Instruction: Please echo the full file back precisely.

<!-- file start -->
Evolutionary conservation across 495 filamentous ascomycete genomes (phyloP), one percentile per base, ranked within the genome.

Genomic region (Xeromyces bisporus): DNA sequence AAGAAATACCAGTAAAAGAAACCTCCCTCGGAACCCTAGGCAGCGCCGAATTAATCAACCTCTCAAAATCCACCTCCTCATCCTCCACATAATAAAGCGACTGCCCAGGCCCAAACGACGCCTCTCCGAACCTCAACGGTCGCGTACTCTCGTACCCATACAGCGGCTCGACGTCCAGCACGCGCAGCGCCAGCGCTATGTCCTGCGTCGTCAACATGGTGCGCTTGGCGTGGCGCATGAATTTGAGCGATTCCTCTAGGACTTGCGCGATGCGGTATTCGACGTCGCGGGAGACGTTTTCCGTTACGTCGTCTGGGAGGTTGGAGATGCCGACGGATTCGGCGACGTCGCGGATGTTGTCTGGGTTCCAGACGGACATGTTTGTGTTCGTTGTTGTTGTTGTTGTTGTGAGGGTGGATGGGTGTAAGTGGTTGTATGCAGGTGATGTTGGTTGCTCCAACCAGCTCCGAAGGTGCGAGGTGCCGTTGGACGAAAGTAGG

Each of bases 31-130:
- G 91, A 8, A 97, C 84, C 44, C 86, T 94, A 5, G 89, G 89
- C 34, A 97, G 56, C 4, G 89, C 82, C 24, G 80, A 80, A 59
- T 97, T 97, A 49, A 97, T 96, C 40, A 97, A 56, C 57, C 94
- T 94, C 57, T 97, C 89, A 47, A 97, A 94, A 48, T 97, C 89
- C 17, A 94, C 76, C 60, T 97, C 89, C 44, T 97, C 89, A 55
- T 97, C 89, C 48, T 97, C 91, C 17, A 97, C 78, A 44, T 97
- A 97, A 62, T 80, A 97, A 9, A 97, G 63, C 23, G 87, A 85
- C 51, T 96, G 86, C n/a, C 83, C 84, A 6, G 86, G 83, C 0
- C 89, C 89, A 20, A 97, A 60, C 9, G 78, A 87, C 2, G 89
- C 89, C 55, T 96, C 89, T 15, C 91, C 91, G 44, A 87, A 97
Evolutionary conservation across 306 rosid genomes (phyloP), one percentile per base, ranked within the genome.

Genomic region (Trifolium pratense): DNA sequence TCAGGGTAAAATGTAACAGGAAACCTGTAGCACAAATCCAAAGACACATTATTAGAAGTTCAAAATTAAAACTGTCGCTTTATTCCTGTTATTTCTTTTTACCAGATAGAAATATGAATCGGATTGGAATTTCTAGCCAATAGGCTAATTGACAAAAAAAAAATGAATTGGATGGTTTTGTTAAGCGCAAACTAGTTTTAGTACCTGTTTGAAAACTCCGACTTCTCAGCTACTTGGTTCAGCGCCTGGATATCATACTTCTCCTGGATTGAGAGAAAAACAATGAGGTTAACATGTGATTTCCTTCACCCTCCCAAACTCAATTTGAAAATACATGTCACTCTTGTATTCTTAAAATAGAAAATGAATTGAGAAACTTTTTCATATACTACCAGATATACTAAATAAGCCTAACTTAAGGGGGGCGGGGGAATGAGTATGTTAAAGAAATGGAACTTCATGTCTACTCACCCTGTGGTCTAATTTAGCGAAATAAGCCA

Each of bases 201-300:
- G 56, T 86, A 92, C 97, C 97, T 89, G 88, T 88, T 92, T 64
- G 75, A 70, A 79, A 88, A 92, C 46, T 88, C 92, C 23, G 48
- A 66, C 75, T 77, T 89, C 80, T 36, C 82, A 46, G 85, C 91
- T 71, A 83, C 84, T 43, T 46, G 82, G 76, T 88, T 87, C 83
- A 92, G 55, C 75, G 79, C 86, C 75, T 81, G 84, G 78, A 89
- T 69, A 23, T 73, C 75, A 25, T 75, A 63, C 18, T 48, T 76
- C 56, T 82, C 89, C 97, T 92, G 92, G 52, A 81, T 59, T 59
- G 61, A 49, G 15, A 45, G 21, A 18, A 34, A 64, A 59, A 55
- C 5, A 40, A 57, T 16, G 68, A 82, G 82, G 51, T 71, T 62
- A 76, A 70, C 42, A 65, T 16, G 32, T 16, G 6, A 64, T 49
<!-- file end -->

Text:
Evolutionary conservation across 495 filamentous ascomycete genomes (phyloP), one percentile per base, ranked within the genome.

Genomic region (Xeromyces bisporus): DNA sequence AAGAAATACCAGTAAAAGAAACCTCCCTCGGAACCCTAGGCAGCGCCGAATTAATCAACCTCTCAAAATCCACCTCCTCATCCTCCACATAATAAAGCGACTGCCCAGGCCCAAACGACGCCTCTCCGAACCTCAACGGTCGCGTACTCTCGTACCCATACAGCGGCTCGACGTCCAGCACGCGCAGCGCCAGCGCTATGTCCTGCGTCGTCAACATGGTGCGCTTGGCGTGGCGCATGAATTTGAGCGATTCCTCTAGGACTTGCGCGATGCGGTATTCGACGTCGCGGGAGACGTTTTCCGTTACGTCGTCTGGGAGGTTGGAGATGCCGACGGATTCGGCGACGTCGCGGATGTTGTCTGGGTTCCAGACGGACATGTTTGTGTTCGTTGTTGTTGTTGTTGTTGTGAGGGTGGATGGGTGTAAGTGGTTGTATGCAGGTGATGTTGGTTGCTCCAACCAGCTCCGAAGGTGCGAGGTGCCGTTGGACGAAAGTAGG

Each of bases 31-130:
- G 91, A 8, A 97, C 84, C 44, C 86, T 94, A 5, G 89, G 89
- C 34, A 97, G 56, C 4, G 89, C 82, C 24, G 80, A 80, A 59
- T 97, T 97, A 49, A 97, T 96, C 40, A 97, A 56, C 57, C 94
- T 94, C 57, T 97, C 89, A 47, A 97, A 94, A 48, T 97, C 89
- C 17, A 94, C 76, C 60, T 97, C 89, C 44, T 97, C 89, A 55
- T 97, C 89, C 48, T 97, C 91, C 17, A 97, C 78, A 44, T 97
- A 97, A 62, T 80, A 97, A 9, A 97, G 63, C 23, G 87, A 85
- C 51, T 96, G 86, C n/a, C 83, C 84, A 6, G 86, G 83, C 0
- C 89, C 89, A 20, A 97, A 60, C 9, G 78, A 87, C 2, G 89
- C 89, C 55, T 96, C 89, T 15, C 91, C 91, G 44, A 87, A 97
Evolutionary conservation across 306 rosid genomes (phyloP), one percentile per base, ranked within the genome.

Genomic region (Trifolium pratense): DNA sequence TCAGGGTAAAATGTAACAGGAAACCTGTAGCACAAATCCAAAGACACATTATTAGAAGTTCAAAATTAAAACTGTCGCTTTATTCCTGTTATTTCTTTTTACCAGATAGAAATATGAATCGGATTGGAATTTCTAGCCAATAGGCTAATTGACAAAAAAAAAATGAATTGGATGGTTTTGTTAAGCGCAAACTAGTTTTAGTACCTGTTTGAAAACTCCGACTTCTCAGCTACTTGGTTCAGCGCCTGGATATCATACTTCTCCTGGATTGAGAGAAAAACAATGAGGTTAACATGTGATTTCCTTCACCCTCCCAAACTCAATTTGAAAATACATGTCACTCTTGTATTCTTAAAATAGAAAATGAATTGAGAAACTTTTTCATATACTACCAGATATACTAAATAAGCCTAACTTAAGGGGGGCGGGGGAATGAGTATGTTAAAGAAATGGAACTTCATGTCTACTCACCCTGTGGTCTAATTTAGCGAAATAAGCCA

Each of bases 201-300:
- G 56, T 86, A 92, C 97, C 97, T 89, G 88, T 88, T 92, T 64
- G 75, A 70, A 79, A 88, A 92, C 46, T 88, C 92, C 23, G 48
- A 66, C 75, T 77, T 89, C 80, T 36, C 82, A 46, G 85, C 91
- T 71, A 83, C 84, T 43, T 46, G 82, G 76, T 88, T 87, C 83
- A 92, G 55, C 75, G 79, C 86, C 75, T 81, G 84, G 78, A 89
- T 69, A 23, T 73, C 75, A 25, T 75, A 63, C 18, T 48, T 76
- C 56, T 82, C 89, C 97, T 92, G 92, G 52, A 81, T 59, T 59
- G 61, A 49, G 15, A 45, G 21, A 18, A 34, A 64, A 59, A 55
- C 5, A 40, A 57, T 16, G 68, A 82, G 82, G 51, T 71, T 62
- A 76, A 70, C 42, A 65, T 16, G 32, T 16, G 6, A 64, T 49